A chic new shoppable video by LVMH’s luxury editorial site Nowness may be a sign of what’s to come for the future of global high-end e-commerce—and that definitely includes China.
Nowness’s e-commerce-linked video was published on its bilingual English/Chinese site on March 10, and features collaborations with Louis Vuitton, La Perla, Kenzo, Haider Ackermann, Rick Owens, Bottega Veneta, and Maison Martin Margiela. The artistic imagery features dancers whirling through the air wearing items by the designers, which can be clicked in order to be saved in a list linking to third-party retailers. This is one of the first uses of the technology for promotion in the luxury industry—LVMH has been one of the pioneers in its use, and previously used shoppable videos to promote its men’s line earlier this year.
By grouping mega-brand Louis Vuitton in with smaller niche labels and featuring avant-garde looks, LVMH can target fashion-forward customers following the global turn away from logos and toward individualized looks, which is catching on in China as well.
This particular video doesn’t seem to be directed too strongly at Nowness’ Chinese audience. The links in the video on the Chinese site go to the same e-tailers as on the English, and the link to purchase an item from Hong Kong- and China-based department store Lane Crawford directs to its English site. The video link is posted on Nowness’ Sina Weibo account and is available in non-shoppable form on Youku.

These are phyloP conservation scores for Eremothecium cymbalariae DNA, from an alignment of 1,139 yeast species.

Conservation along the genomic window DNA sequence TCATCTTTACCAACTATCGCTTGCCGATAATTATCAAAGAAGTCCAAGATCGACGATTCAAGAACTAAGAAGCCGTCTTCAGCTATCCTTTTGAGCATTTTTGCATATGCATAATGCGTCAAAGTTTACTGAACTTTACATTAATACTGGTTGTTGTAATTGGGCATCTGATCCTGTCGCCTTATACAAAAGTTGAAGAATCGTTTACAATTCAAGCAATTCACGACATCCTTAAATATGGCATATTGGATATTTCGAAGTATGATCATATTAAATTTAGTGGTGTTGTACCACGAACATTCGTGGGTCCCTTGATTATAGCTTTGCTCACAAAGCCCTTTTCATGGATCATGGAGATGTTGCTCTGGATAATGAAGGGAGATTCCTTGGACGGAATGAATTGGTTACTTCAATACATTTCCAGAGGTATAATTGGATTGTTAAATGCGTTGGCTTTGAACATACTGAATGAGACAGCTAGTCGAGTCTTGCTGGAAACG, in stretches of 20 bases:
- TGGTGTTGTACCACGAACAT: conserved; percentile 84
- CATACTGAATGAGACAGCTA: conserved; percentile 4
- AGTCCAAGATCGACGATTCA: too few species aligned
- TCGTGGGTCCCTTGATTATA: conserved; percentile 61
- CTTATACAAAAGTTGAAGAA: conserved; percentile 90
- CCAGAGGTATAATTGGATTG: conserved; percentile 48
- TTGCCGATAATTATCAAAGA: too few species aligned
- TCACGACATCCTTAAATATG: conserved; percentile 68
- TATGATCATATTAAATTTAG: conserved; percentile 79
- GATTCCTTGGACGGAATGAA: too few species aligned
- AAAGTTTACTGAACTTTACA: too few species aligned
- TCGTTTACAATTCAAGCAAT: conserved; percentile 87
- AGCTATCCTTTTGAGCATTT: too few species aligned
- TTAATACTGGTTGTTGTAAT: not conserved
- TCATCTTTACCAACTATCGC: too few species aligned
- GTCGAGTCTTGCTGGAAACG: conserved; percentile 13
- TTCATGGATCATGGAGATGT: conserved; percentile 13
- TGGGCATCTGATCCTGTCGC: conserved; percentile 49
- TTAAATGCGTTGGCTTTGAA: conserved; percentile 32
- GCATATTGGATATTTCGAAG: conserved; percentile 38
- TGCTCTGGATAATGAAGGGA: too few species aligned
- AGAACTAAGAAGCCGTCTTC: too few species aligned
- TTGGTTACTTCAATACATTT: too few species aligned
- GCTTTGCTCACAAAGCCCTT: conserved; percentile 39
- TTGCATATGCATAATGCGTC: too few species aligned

Nonetheless, the format does hold possibilities for China, where many luxury brands have sponsored micro-films in recent years. The main challenge for luxury brands with this new form of marketing would be balancing a high-end aesthetic with the available technology and platforms popular with Chinese users. While posting on Youku helps to gain more exposure, the company opted to control the aesthetics of the shopping experience by making the video shoppable only on its Nowness player. In addition, mobile platforms are incredibly important to the Chinese e-commerce market, meaning that brands experimenting with the technology must ensure user-friendly experiences on more than just a computer.